By on February 1, 2014

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Most marriages don’t last nearly as long as Irven Gordon’s Volvo P1800 has lasted. And most couples probably don’t spend as much time together as Irv has spent in his beloved car.

Irv says he hadn’t even heard of Volvos until a few days before he bought the car, on June 30, 1966. At the time, he was fed up with his turbocharged 1963 Corvair Spyder, which he says was constantly making him late for his middle school science teaching job by breaking down en route. While thumbing through a Car and Driver with a car savvy friend, he stumbled upon an ad for the local Volvo dealership, with a photo of a P1800. “These are great cars,” the friend told him. So down he went to Volvoville in Huntington, NY, and took a P1800 convertible for a spin. He drove for three hours, and then bought the much less expensive coupe, for $4,150, or $30,000 in current dollars, approximately his then annual salary.

That first weekend, Irv rolled 1,500 miles, returning to the dealership on Monday for his car’s first checkup. He hadn’t planned to drive through the weekend, but he says he was having too much fun to stop—up to Boston, down to Philly, and all over in between before returning to his home on Long Island. He’s been driving the P1800 enthusiastically ever since. On September 24th of last year, he hit 3 million miles.

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Irv has averaged 63,000 miles annually—172/day—although that number has ranged from 50k during his teaching years to north of 100k post his 1996 retirement. Assuming an average speed of 45 miles an hour over the years, that’s nearly 4 hours a day. (Irv scoffed at the notion of making such an estimate absent records of speeds traveled over time [see “meticulous,” below]. But for someone who has logged 3 million predominantly recreational miles, frequently crisscrossing the country, but who spent 30 years commuting 125 miles a day on the sclerotic Long Island Expressway—for a total of around 675,000 miles—45 mph seems reasonable to me.)

It takes an exceptionally well-built car to reach 3 million miles. When he opened up Irv’s engine for its second rebuild, “It was in very good shape,” says Duane Matejka, of R Sport Engineering in Pipersville, Pennsylvania. “The valves showed some wear, and the valve seats—that’s expected.” Matejka marvels that the valve springs hadn’t broken after a billion (1,000,000,000) compression cycles. On the bearings, the outer layer of lead had worn down, revealing the underlying copper. Until lead became an official hazmat, the best bearings contained an outer layer of this soft metal, which could absorb any particulates from the oil, preventing them from scoring the bearing surfaces, says Matejka.

In fact, the engine’s major problem 2 million miles after its first rebuild (which his dealer had thought unnecessary, but that Irv had insisted upon because he couldn’t imagine an engine not needing a rebuild at 687K), was a couple of busted piston rings. Matejka says those probably were responsible for the P1800’s lackluster ascent of the Sierras, the symptom that motivated the second rebuild.
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The car “is greatly over-designed,” says Matejka, who has a mechanical engineering degree, and who raced a P1800 for many years. The four cylinder “has more bearing area than a Chevy V8.” Matejka says most cars require aftermarket connecting rods to race, but his P1800’s stock rods did the job. These and the crankshaft are forged, which makes them stronger than the more usual casting. Matejka also notes that “the Swedes are anal about their metallurgy.”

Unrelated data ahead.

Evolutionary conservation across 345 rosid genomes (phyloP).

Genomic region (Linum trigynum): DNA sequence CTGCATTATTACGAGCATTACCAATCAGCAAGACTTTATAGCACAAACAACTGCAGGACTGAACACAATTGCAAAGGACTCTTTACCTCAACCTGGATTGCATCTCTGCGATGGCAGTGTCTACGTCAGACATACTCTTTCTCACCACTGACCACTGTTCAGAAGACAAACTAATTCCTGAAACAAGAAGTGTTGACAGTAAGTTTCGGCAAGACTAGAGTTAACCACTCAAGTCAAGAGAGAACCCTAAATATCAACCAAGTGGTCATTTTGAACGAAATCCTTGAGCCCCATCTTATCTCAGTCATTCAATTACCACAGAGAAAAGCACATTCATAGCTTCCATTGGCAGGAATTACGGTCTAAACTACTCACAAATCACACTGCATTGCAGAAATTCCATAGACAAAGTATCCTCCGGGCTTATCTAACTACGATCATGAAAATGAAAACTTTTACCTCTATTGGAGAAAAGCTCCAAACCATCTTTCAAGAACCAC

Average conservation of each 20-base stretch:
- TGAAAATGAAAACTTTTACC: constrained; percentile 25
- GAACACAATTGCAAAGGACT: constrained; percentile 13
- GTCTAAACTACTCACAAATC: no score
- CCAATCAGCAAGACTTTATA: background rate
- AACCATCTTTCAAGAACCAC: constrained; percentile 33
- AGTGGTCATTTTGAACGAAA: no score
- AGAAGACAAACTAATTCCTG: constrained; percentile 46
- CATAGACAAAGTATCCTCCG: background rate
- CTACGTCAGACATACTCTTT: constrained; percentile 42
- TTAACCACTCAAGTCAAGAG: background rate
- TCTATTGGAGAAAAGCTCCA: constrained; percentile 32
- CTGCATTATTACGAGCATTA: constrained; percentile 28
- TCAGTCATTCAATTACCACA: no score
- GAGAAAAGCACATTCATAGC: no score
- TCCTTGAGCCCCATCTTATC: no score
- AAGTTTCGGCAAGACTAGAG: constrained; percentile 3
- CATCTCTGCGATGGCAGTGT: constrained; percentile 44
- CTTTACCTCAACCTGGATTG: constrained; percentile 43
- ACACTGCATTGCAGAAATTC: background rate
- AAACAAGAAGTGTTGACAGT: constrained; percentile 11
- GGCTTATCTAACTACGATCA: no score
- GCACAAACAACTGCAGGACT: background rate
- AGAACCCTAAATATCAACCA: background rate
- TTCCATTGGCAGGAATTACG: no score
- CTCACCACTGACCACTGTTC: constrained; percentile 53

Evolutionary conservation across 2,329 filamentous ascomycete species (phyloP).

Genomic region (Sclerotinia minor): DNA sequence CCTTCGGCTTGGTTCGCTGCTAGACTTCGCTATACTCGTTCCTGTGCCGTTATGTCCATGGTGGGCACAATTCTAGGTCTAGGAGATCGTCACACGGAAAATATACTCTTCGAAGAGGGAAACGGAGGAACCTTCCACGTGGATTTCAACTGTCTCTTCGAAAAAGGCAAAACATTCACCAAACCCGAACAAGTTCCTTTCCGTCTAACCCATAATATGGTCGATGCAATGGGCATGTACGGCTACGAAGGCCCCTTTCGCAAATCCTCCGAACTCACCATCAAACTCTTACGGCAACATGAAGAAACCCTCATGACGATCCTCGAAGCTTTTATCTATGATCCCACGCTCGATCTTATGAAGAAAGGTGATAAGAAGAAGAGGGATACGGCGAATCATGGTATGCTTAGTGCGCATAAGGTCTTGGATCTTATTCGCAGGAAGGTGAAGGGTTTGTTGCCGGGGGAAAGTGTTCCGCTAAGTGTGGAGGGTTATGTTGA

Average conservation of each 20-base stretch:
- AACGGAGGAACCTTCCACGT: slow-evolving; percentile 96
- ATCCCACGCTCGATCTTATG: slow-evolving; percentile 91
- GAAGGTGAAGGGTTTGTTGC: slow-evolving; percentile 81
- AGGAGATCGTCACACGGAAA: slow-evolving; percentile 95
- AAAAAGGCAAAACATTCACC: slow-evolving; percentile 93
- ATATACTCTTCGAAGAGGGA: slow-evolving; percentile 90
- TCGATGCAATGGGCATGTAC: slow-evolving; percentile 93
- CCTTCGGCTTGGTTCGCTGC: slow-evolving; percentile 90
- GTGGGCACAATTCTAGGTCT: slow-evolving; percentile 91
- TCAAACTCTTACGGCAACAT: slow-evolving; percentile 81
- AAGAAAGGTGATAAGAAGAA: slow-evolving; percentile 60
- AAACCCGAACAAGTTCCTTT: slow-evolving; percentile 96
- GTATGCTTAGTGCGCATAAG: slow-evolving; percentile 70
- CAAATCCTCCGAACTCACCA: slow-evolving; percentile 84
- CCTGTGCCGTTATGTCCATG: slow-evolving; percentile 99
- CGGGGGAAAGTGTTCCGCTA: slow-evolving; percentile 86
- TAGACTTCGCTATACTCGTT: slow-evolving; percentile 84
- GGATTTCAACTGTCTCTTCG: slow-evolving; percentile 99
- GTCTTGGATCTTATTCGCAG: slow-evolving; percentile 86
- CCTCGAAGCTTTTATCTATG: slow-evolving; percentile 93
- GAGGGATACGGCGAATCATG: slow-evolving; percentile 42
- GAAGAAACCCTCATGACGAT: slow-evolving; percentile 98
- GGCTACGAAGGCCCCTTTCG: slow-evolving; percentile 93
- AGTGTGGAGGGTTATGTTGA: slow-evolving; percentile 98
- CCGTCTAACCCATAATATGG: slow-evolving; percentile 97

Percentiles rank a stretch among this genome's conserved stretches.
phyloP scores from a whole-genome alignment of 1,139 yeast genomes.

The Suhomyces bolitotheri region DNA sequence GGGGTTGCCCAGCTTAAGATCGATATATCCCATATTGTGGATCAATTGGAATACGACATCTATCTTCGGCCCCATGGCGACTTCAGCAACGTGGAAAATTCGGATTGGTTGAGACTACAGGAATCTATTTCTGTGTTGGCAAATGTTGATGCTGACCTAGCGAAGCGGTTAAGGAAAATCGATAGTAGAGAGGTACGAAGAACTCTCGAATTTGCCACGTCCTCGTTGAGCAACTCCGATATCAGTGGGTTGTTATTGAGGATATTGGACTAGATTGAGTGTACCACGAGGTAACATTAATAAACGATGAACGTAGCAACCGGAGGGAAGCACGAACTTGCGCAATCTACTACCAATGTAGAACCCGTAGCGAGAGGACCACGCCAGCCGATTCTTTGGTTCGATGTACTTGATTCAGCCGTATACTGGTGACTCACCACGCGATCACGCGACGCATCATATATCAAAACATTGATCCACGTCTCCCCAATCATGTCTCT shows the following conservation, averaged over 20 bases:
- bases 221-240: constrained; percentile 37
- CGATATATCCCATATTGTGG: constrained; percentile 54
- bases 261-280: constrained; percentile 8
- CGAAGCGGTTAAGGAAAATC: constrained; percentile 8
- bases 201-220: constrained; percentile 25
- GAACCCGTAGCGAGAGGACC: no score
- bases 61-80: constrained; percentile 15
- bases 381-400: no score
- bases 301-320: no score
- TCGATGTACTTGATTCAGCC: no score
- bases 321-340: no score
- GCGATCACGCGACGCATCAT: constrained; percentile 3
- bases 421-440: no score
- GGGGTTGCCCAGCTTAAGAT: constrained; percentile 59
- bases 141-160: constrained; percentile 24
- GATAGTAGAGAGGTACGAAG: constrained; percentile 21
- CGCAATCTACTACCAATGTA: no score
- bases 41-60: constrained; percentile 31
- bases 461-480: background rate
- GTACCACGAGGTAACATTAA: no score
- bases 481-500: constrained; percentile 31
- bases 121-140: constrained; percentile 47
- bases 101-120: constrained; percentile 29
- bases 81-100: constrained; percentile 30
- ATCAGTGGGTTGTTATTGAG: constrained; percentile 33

The rest of the car is as well-built as the engine. Aside from the first rebuild, the P1800 had only maintenance-related repairs until after it had reached 750k, when the transmission developed an oil leak, says Irv. (Vic Dres, of Goleta, CA, reports that his million mile, ’88 Volvo 740 GLE had no non-maintenance problems until the transmission went kaput after he’d logged half a million miles, and Selden Cooper says his million mile, ’87 240 sedan is still “very reliable.” Neither engine has been rebuilt.)

Nonetheless, there’s more to reaching three million miles than quality. The engine, Matejka says, “was very clean, because [Gordon] is so meticulous,” an adjective others have applied to Irv’s maintenance habits. (In fact, a former student of Gordon’s, Richard Brunswick, MD, who I met at Arlington Mass’s Barismo coffeehouse after he overheard me talking about Irv’s Volvo, praised his teaching in similar terms.)
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For example, you’d think a ’66 Volvo, sans garage on Long Island, half a block from the Atlantic, would have rusted out already. My friend, Patty’s 1968 145, originally a California car, which her parents had bought new when she was 10, had sprouted nascent rot by the time she and her husband donated the car to NPR around 2008, after 18 years in the snow belt. When I had wondered why Irv’s was still pristine, he said he hosed the undercarriage during the winter. “I try to get all the crevices, where the salt and sand will build up,” he says. “You just have to get down on your hands and knees.”

Finally, Irv goes easy on the car. Early on, he took part in road rallies, but “after a while, I said, why am I killing my car?” Irv says he accelerates gently, and that his top speed is 60-65 mph. “I like to see how long I can make things last,” he says.

Irv’s love for road trips probably dates from the summer of ’47, when he was 8, and “my family bought a new Buick and spent the entire summer traveling around the US.” Subsequently, whenever his hard-working father had a weekend day off, “we spent the entire day in the car going somewhere.” Irv waxes eloquent about the joy of visiting new places on road trips.